A man charged last month in the murder of a Chinese food delivery man amid a dispute over duck sauce was found dead on Friday after shooting himself in his apartment in Queens, according to two people with knowledge of the case.
The man’s lawyer confirmed that his client appeared to have committed suicide.
Authorities found the man, Glenn Hirsch, 51, checking him out after failing to appear in court in the murder case, attorney Arthur L. Aidala said. An official cause of death had not yet been determined on Friday afternoon, the medical examiner said. Mr Hirsch left a note, according to the two knowledgeable people.
At the time he was found, Mr. Hirsch out on bail with an ankle bracelet monitor after being charged with murder and other charges in June for the murder of delivery man, Zhiwen Yan. He pleaded not guilty and faced life imprisonment if convicted of murder.
“Glen Hirsch and I had an excellent relationship and I am saddened that he went down this road when we were very well prepared to fight this in court,” said Mr Aidala. “He consistently maintained his innocence.”
A family lawyer of Mr. Yan, Jennifer Wu, said they were “in shock” after learning of the apparent suicide. She declined further comment.
According to prosecutors, Hirsch shot and killed Mr. Yan on April 30 during a dispute that stemmed from Hirsch’s feeling that he had not gotten enough duck sauce with an order he had placed several months earlier at Great Wall, the Chinese restaurant where Mr. Yan had worked for more than two decades.
Mr Yan was sitting on his scooter at a traffic light when Mr Hirsch approached him on foot from across the street and fired several shots at him before driving away in a car, prosecutors said. Mr Yan was taken to Elmhurst Hospital Center where he was pronounced dead, officials said.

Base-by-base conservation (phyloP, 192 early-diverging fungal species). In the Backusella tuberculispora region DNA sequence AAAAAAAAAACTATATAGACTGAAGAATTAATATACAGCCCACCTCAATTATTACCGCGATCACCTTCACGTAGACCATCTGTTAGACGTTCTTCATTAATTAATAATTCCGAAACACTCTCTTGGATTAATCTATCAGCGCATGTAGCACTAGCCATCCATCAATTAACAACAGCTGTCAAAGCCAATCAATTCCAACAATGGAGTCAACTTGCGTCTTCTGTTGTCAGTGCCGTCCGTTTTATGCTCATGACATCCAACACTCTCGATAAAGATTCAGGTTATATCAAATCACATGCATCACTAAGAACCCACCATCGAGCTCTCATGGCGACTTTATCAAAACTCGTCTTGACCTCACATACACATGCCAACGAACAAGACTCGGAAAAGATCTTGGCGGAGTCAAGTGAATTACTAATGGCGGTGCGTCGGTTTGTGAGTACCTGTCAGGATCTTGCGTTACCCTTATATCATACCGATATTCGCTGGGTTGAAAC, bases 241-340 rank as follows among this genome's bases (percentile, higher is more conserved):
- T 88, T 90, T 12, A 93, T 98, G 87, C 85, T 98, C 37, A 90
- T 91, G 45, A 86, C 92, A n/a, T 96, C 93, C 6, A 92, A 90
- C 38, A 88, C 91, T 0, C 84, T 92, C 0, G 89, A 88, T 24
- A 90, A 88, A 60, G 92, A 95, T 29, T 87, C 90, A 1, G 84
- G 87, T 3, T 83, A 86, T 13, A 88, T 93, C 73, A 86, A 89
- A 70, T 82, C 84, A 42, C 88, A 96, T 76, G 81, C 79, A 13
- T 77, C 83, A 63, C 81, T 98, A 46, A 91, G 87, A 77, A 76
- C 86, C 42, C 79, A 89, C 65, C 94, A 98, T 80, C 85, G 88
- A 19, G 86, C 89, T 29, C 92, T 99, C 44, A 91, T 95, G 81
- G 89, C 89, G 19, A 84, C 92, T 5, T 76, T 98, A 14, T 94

Mr Hirsch had been involved in previous altercations with Great Wall workers, cutting an employee’s car tires and on another occasion telling employees, “I have a gun,” prosecutors said. On one occasion, he pointed a gun at a worker who was shoveling snow outside the restaurant, prosecutors said.
The death of Mr. Yan shocked the middle class section of Forest Hills where it took place. Local leaders denounced the killing as a disturbing example of the increase in violence against food deliverers, many of them Asian-American, during the coronavirus pandemic, and of the increase in bias attacks against Asian Americans in general.
mr. Yan was a native of Fuzhou in southeastern China. Friends and colleagues described him as someone who worked seven days a week to support his wife and three young children, and sometimes helped his wife with her job at a nearby laundromat when the restaurant was quiet.
Chelsea Rose Marcius and William K. Rashbaum reporting contributed.